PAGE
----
Lecture 9-Precipitation and Violent Weather(1)

Lecture 9-Precipitation and Violent Weather(1) - Lecture...

Info iconThis preview shows pages 1–15. Sign up to view the full content.

View Full Document Right Arrow Icon
Lecture 9-Precipitation and Violent Weather
Background image of page 1

Info iconThis preview has intentionally blurred sections. Sign up to view the full version.

View Full DocumentRight Arrow Icon
What is precipitation? We need moisture to form clouds- what about rainfall? Precipitation is water (solid/liquid forms) It is heavy enough to fall to earth Types Rain Snow Sleet Hail Virga
Background image of page 2
Precipitation Formation Cloud droplets grow larger by merging with each other, as we saw in cloud formation. These droplets bump into each other and merge together until they are heavy enough to fall (too heavy to stay aloft!). This process is known as
Background image of page 3

Info iconThis preview has intentionally blurred sections. Sign up to view the full version.

View Full DocumentRight Arrow Icon
Rain and Snow Both created by same processes. . With snow/ice Where ice crystals grow at the expense of water droplets, as droplets encounter ice crystals, they freeze onto them and increase the size of the crystals-as with raindrops, when it becomes too heavy to stay aloft it falls as snow or ice.
Background image of page 4
Types of precipitation-Freezing Rain (always check notes for process/details!)
Background image of page 5

Info iconThis preview has intentionally blurred sections. Sign up to view the full version.

View Full DocumentRight Arrow Icon
2. Sleet
Background image of page 6
3. Hail Particles of ice held aloft by thunderstorm updrafts (so these can form very high up!)-these ice particles are circulated long enough to grow quite large as they encounter droplets in clouds.
Background image of page 7

Info iconThis preview has intentionally blurred sections. Sign up to view the full version.

View Full DocumentRight Arrow Icon
4. Virga Type of precipitation when rain doesn’t quite make it to the ground.
Background image of page 8
Getting into weather now-Air Masses and Weather Systems (see notes for introduction)
Background image of page 9

Info iconThis preview has intentionally blurred sections. Sign up to view the full version.

View Full DocumentRight Arrow Icon
Air Mass Is an extremely large body of air with consistent temperature and moisture characteristics Characteristics based on source region (where we find the air mass) Moisture and temperature used in classifying air masses….
Background image of page 10
Air Mass Classification 1. Moisture -Continental ( c ): dry Formed over large land mass -Maritime ( m ): moist Formed over ocean Temperature (determined by latitude) - Polar ( P ): cold formed poleward of 60° N or S - Tropical ( T ): warm Formed within ~30° of the equator - Arctic ( A ): very cold Formed over the Arctic We use these moisture and temperature characters to classify different air masses-so we will see combinations of these characters (such as a continental polar air mass, or a cP, for example. The letters are used to indicate the characteristics of the air mass, so it is a convenient shorthand to use.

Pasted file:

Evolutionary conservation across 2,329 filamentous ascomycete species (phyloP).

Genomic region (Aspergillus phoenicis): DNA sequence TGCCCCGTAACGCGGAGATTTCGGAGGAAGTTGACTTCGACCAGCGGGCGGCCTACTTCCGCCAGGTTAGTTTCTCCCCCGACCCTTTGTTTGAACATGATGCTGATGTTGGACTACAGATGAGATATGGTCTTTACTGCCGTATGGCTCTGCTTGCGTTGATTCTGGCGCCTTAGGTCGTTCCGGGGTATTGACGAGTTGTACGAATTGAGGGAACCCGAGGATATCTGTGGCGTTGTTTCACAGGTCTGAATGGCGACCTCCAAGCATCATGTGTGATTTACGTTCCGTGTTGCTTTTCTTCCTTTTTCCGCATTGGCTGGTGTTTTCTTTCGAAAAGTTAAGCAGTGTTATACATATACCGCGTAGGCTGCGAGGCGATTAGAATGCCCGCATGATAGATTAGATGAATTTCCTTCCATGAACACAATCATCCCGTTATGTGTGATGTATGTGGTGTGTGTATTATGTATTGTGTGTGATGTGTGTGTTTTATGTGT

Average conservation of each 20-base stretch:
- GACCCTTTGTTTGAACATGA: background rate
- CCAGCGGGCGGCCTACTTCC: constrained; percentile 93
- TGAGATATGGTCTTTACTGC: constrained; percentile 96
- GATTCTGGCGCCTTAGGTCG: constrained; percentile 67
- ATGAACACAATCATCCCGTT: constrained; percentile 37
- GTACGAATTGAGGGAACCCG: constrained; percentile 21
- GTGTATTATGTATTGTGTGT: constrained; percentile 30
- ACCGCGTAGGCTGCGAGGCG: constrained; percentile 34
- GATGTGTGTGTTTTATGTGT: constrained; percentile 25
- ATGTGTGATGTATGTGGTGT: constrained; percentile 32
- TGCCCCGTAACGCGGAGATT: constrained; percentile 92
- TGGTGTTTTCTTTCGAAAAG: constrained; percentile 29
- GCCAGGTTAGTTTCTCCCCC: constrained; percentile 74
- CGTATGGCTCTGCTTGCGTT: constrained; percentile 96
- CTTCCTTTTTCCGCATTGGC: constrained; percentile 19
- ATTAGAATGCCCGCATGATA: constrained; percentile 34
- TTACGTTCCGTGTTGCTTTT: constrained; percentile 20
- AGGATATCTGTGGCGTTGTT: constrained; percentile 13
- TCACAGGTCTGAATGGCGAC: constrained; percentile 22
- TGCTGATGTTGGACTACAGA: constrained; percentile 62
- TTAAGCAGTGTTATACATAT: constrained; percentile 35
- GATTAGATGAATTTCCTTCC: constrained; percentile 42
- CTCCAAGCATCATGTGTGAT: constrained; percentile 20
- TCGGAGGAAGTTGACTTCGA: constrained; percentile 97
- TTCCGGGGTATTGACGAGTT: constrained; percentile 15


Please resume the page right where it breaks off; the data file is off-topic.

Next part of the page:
Background image of page 11

Info iconThis preview has intentionally blurred sections. Sign up to view the full version.

View Full DocumentRight Arrow Icon
We Have Principal Air Masses (in the N Hemisphere) cP – continental polar mP – maritime polar mT – maritime tropical This figure shows the air masses that influence America and its weather in winter-in summer, the location of these air masses will change and produce different characteristics.
Background image of page 12
North American Air Masses This makes sense, right? As summer occurs in the N Hemisphere (where we live), the polar air masses shift northwards-and the tropical air masses also shift northwards, making it warmer (and in our case in Florida/East Coast) and wetter in the summer.
Background image of page 13

Info iconThis preview has intentionally blurred sections. Sign up to view the full version.

View Full DocumentRight Arrow Icon
Continental polar (cP) air masses form only in the N Hemisphere…. .why? (see notes!) These produce cold, stable air, clear skies, high pressure ; anticyclonic wind flow (because it is a high pressure system-remember lectures 6 and 7?) Maritime polar (mP)
Background image of page 14
Image of page 15
This is the end of the preview. Sign up to access the rest of the document.

Page1 / 69

Lecture 9-Precipitation and Violent Weather(1) - Lecture...

This preview shows document pages 1 - 15. Sign up to view the full document.

View Full Document Right Arrow Icon
Ask a homework question - tutors are online